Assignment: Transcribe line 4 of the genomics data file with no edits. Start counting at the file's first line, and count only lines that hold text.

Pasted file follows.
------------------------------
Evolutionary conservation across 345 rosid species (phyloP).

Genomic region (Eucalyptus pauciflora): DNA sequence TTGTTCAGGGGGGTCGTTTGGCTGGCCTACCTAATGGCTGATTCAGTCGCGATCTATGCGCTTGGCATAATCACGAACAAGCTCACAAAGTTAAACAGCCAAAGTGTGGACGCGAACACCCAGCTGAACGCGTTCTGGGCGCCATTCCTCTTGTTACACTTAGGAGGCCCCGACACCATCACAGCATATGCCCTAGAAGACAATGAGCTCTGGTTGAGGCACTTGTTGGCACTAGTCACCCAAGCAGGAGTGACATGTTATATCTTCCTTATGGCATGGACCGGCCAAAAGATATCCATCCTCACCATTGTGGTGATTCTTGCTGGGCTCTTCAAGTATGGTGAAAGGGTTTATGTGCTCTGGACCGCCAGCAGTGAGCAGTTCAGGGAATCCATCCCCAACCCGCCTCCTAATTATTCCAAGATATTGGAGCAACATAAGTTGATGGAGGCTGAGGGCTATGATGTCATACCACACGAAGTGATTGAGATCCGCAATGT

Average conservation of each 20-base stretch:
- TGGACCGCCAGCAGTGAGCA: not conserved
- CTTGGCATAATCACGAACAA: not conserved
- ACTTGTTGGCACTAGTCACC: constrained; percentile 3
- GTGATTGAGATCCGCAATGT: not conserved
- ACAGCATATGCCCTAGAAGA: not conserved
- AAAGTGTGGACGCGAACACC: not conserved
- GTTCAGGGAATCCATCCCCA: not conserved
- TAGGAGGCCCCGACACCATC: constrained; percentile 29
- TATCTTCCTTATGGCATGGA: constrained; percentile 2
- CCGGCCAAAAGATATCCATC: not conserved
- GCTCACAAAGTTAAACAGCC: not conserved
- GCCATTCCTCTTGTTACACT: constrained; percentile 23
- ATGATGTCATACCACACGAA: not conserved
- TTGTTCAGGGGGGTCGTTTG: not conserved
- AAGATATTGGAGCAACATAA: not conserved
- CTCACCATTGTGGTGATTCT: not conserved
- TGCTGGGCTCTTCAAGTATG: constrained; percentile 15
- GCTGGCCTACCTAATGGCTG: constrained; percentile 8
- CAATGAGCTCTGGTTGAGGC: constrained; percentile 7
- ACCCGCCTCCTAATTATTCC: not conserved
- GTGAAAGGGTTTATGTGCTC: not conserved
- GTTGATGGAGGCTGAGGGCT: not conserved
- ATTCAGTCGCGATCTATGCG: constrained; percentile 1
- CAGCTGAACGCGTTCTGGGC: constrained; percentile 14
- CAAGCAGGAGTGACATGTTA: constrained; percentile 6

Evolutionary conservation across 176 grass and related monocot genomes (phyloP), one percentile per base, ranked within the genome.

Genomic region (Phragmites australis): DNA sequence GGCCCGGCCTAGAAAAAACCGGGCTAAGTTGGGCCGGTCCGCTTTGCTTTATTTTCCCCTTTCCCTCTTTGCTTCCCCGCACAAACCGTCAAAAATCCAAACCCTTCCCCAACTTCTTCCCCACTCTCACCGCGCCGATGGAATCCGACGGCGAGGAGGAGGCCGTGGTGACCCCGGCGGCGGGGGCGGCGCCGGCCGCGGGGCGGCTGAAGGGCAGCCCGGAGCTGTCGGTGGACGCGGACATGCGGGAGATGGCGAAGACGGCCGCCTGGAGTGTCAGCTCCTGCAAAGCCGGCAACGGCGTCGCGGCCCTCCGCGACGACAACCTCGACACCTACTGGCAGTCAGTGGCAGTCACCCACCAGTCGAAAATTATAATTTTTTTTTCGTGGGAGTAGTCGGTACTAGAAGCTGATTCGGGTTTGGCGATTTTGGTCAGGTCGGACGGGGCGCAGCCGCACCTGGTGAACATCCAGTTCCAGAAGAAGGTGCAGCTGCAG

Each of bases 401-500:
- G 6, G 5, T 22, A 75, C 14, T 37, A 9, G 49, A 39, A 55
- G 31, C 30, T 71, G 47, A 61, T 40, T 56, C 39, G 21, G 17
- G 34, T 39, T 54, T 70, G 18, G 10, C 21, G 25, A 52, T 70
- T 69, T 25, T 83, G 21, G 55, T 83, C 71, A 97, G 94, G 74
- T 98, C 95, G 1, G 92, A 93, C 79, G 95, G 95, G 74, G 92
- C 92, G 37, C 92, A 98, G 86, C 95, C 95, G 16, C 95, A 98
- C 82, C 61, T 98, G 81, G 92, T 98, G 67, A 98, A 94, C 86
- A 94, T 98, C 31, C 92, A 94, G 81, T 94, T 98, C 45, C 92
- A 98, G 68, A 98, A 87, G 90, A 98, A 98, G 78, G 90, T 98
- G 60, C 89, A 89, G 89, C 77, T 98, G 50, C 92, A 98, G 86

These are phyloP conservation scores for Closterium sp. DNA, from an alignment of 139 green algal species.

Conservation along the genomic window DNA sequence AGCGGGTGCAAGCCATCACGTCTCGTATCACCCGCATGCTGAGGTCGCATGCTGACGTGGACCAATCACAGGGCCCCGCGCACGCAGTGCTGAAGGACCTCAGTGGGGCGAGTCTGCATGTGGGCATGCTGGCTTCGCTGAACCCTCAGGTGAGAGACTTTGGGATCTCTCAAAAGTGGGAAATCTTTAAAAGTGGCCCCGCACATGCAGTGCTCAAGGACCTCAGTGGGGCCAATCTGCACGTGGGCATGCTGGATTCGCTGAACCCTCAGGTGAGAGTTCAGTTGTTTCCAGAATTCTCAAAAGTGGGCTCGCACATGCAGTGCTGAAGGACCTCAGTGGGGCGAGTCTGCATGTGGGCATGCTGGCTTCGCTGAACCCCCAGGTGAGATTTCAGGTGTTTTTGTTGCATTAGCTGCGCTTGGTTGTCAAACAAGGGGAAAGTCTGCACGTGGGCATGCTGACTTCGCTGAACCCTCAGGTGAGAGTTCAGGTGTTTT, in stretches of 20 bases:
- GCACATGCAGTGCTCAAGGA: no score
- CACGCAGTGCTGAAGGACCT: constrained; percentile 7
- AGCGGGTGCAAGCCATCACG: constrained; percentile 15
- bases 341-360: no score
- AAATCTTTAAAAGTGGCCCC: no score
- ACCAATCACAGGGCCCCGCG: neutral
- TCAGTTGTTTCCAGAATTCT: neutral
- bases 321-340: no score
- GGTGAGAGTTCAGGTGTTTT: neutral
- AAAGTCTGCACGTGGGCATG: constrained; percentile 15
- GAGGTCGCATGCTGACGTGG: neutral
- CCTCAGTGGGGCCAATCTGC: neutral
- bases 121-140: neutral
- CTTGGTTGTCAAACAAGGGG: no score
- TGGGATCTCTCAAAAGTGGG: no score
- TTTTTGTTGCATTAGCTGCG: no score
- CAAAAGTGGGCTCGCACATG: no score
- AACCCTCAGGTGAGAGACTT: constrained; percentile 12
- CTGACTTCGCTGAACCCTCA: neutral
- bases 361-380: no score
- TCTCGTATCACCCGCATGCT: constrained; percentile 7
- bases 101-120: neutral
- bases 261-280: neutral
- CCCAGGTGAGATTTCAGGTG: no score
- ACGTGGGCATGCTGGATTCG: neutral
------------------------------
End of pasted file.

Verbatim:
- TGGACCGCCAGCAGTGAGCA: not conserved